If you've got your sights on making it to Sochi, Russia for the 2014 Winter Olympics, you're not too late!
While most children have experienced the joy of skiing or skating at some point in their lives, curling is a sport that many know but few have ever tried.
This past September, Japan's first public curling oriented facility, the "Dougin Curling Stadium," opened in Sapporo! The stadium is usable by the general public, but can also be used for international competitions.
The building is used for training those who want to participate in the Olympics, and has several former Olympic curling athletes on staff to help teach them. The staff also help those with no previous experience to learn the ropes with their "Free Curling Trial!!"
Anyone who visits can participate, so if you're interested please check the homepage below for more information.
After I found out about the free trial I headed over to the stadium to give it a try!
However, pictures just showing me would be a bit boring, so I got four students from Hokkaido University to help me out for this article. There were about 30 visitors in attendance on this day and the majority of them were first-timers.
▲ The Hokkaido students from left to right. Mr. Kousuke Ogata, Mr. Shouhei Oizumi, Ms. Wakana Matsumoto, and Ms. Ayaka Tokuda.
All the equipment necessary for curling is available at the stadium for rental, so feel free to come empty handed. Regular sneakers can also be equipped with a "slider" for use on the ice, so there is no need to buy special shoes.
▲ The brush is much lighter than it looks. However, each curling stone is 30cm in diameter and weighs 20 kilograms.
▲ This is a "slider" which attaches to the bottom of a regular shoe, making it easier to slide on the ice.
To start just attach a slider to one of your shoes , grab a brush, and head out onto the ice! Now, if you all remember the last Olympic games, while the foot with the slider acts as the slippery half, the other foot is used to push the player around the ice. That's exactly where newcomers begin their practice!
▲ Practicing sliding around the rink while using the brush to help with balance.
After getting used to moving around the ice, the next step is to practice throwing the stone. Starting from a crouched position, the thrower kicks off with the non-slider foot. Mr. Oizumi from Hokkaido University told me that "it's quite difficult to pull off! It uses a ton of different muscles and really tires out the lower body." While the pose looks a bit hard, once you get the hang of it, it becomes quite graceful.
After mastering the stance, it's time to learn how to release the stone.
The instructor gave the following instructions: "Be sure to rotate the stone when you release. If you rotate in (in-turn) then imagine you're turning the handle from 10:00 to 12:00. For those that rotate out (out-turn) you'll be going from 2:00 to 12:00."
Next up is learning how to use the brush to sweep. This job is carried out by the sweeper during an actual game. First, remove the "slider" from your shoe, and then, using the brush, help to polish the ice while moving down the lane.
▲ Something I heard from all around the ice was "Oh man! This is really tiring!"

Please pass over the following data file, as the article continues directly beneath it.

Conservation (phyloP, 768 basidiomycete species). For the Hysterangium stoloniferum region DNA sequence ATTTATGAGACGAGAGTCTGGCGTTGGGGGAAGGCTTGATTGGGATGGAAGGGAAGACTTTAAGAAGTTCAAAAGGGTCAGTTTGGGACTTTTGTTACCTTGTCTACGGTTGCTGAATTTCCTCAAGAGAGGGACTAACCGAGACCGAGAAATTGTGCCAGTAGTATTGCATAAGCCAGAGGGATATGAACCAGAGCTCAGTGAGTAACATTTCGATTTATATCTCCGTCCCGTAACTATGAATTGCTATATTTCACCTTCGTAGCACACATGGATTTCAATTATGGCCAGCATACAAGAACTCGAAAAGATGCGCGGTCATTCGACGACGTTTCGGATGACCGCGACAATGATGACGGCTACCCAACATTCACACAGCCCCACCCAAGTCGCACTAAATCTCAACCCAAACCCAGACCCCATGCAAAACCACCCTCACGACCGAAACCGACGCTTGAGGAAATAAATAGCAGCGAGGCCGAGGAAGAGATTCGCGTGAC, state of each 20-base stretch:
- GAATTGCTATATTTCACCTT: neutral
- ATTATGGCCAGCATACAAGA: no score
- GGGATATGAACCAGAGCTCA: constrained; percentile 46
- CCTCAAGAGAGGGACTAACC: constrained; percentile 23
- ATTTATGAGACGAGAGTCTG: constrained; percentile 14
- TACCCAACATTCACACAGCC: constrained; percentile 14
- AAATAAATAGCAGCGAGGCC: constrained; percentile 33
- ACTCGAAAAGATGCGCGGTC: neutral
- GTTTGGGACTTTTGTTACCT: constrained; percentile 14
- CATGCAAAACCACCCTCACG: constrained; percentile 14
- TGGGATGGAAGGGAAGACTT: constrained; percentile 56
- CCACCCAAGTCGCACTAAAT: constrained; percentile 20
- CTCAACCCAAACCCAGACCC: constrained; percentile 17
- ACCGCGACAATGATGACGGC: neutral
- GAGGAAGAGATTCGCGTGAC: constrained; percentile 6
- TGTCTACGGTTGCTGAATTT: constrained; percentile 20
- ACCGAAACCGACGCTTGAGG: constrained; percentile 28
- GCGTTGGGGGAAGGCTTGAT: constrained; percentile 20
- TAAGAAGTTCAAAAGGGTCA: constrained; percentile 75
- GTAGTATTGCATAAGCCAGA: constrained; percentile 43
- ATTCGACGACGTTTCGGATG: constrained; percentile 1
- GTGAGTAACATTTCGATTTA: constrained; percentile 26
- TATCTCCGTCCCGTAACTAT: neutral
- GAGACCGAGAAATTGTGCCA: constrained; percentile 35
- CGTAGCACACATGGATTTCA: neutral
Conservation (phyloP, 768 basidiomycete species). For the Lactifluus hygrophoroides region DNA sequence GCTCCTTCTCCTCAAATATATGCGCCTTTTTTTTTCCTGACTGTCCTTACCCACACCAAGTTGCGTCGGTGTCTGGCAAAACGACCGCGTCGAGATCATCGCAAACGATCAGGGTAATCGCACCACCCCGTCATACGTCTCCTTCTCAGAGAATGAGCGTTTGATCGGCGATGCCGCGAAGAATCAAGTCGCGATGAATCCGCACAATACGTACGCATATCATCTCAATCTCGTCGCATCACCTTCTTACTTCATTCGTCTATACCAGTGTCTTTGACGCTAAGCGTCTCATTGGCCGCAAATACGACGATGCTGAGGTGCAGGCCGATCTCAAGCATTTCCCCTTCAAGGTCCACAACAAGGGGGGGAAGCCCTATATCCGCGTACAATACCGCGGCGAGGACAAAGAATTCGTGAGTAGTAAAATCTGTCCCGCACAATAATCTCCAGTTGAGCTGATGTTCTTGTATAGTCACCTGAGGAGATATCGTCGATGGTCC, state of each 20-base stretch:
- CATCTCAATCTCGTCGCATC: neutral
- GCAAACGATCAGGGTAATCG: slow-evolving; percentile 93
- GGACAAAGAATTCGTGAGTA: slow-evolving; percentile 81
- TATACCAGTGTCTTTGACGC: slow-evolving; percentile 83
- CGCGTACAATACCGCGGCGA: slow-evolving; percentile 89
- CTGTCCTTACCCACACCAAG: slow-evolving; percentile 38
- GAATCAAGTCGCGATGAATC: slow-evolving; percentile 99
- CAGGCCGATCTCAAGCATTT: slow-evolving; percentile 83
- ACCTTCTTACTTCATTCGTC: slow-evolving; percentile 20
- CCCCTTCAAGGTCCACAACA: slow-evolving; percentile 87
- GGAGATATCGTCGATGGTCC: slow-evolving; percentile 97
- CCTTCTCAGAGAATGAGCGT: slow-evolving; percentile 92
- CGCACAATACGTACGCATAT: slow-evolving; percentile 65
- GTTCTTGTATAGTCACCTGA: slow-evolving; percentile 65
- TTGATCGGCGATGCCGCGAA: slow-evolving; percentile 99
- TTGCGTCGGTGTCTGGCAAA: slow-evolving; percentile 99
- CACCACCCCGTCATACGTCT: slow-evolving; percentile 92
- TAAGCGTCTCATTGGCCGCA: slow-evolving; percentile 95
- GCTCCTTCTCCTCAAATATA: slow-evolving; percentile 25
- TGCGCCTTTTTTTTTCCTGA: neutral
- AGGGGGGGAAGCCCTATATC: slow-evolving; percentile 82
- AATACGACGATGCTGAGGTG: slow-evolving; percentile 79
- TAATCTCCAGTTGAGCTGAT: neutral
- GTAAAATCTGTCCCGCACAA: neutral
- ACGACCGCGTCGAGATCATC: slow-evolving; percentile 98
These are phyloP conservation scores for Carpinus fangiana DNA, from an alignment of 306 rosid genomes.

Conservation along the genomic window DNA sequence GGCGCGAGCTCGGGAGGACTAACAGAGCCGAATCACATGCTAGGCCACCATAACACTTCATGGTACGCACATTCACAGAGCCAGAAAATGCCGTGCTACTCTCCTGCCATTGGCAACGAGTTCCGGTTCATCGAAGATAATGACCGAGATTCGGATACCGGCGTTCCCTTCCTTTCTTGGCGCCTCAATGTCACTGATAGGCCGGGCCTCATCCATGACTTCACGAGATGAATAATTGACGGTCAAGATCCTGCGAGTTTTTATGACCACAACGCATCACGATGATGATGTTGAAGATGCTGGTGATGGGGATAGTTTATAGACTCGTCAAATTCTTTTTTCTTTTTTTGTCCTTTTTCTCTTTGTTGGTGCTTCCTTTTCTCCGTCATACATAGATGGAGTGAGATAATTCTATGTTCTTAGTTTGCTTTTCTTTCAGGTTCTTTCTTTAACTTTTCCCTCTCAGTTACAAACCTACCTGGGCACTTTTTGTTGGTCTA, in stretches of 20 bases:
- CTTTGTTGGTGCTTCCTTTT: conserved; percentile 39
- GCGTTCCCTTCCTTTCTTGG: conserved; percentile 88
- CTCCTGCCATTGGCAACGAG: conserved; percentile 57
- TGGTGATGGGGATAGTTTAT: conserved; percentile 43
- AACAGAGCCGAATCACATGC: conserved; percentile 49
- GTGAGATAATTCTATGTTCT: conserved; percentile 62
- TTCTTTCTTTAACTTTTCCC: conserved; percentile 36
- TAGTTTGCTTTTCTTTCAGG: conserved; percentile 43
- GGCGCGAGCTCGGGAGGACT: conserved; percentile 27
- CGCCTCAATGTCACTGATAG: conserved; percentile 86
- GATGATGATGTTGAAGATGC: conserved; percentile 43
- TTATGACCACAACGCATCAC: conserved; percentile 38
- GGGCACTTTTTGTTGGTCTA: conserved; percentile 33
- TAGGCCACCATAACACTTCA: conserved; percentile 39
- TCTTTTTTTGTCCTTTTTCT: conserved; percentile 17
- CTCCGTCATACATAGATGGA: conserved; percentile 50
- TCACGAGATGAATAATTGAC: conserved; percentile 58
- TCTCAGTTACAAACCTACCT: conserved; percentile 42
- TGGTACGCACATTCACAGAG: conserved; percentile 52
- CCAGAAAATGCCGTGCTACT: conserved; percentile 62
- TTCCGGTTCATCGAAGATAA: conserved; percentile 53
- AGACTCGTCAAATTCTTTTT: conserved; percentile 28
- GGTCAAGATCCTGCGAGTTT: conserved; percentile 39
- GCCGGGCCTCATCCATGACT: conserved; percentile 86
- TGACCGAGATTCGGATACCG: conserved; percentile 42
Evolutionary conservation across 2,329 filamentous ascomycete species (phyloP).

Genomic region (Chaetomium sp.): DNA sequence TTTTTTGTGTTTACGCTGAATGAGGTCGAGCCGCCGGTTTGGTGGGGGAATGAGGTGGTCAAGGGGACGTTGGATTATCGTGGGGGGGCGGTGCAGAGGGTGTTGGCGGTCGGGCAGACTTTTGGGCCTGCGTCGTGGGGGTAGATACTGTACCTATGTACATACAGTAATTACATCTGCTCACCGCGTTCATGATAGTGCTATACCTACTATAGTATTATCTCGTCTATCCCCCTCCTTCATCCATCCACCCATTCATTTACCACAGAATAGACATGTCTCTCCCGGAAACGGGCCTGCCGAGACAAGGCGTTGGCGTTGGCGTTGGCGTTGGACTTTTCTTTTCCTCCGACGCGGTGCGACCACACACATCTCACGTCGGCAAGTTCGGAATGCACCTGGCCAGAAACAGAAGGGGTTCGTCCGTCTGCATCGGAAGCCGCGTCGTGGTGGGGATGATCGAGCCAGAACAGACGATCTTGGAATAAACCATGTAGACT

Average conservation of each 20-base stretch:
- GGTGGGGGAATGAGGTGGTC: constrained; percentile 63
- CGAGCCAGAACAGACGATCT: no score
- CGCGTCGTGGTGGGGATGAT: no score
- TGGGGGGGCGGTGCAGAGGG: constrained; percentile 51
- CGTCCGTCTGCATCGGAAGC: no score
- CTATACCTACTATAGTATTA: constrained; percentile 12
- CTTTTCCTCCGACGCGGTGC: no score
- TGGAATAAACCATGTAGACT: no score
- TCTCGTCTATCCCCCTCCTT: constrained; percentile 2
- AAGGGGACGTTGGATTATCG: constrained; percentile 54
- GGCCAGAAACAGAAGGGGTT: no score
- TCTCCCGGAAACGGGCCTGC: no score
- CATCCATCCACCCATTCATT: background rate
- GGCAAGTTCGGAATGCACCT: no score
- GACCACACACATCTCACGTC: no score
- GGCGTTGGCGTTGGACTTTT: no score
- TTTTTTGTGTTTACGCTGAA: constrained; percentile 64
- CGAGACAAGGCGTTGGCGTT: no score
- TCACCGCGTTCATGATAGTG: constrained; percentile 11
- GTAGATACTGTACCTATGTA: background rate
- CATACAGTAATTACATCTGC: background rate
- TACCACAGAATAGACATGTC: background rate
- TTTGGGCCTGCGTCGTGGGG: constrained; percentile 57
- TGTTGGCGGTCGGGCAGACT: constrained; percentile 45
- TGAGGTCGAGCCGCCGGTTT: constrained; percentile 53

Let's see how our friends from Hokkaido University have been doing.
▲ Left: Mr. Ogata learned so quickly that the instructor asked if he would "please help us teach the others!" Middle: Mr. Oizumi got the hang of the form pretty quickly. Right: Ms. Matsumoto had a bit of trouble mastering how to walk on the ice, but she's got it under control now.
▲ Ms. Tokuda had great form for the stone throwing...... but...... she hasn't quite gotten the release part down yet! ..... :-)
After about an hour and a half after we first started practicing the basics of curling, the instructors divided us into teams and roles, throwers and sweepers. Then we began to play our first mini-games!
When the games began the players were a bit timid in their approach, they are first timers after all, but as the games progressed more team plays and strategic moves began to happen. By the end of our time the games had begun to feel much more like a true curling competition. Above all everyone involved had a great time playing!
"I've watched curling before, but after trying it I've really realized how hard it is to play! I think I'll be able to watch it with a better understanding of the intricacies of the game now." says Mr. Ogata.
After visiting the stadium to gather information for this article, I realized just how much I wanted to try playing. When you see this sport up close the sound of the stones sliding on ice or of the brushes sweeping really bring a realism that you can't get from watching it on television. The stadium can accommodate an audience of about 1,000 people, so I'll be sure to come watch a real competition in the future!
▲ The final pose! These four had a great two hours trying out curling for the first time.
For those in or around Sapporo, be sure to stop by the stadium for this unique experience. It's open to everyone, so if you plan on visiting Sapporo in the future, why not give it a try!
● どうぎんカーリングスタジアム (Dougin Curling Stadium)
● Free Curling Experience
http://www.city.sapporo.jp/sports/jigyou/curling/index.html (English Available!)
● どうぎんカーリングスタジアム (Dougin Curling Stadium)
1-1 Higashi 1jo, 9-chome, Tsukisamu, Toyohira-ku, Sapporo
TEL : 011-853-4572
■ Hours of Operation: 10:00 - 9:00
■ Closed on the 3rd Monday of each month (4th if there is a holiday).
Also closed for New Years from December 29th to January 3rd.
※ The ice is restored once per year and takes 30 days. During this period the stadium is unusable.
※ For more information about the stadium please visit their homepage.
(Hokkaido Likers Writer - Takako Chiba)
(Photographs by Hokkaido Likers Photo Writer - Itsuki)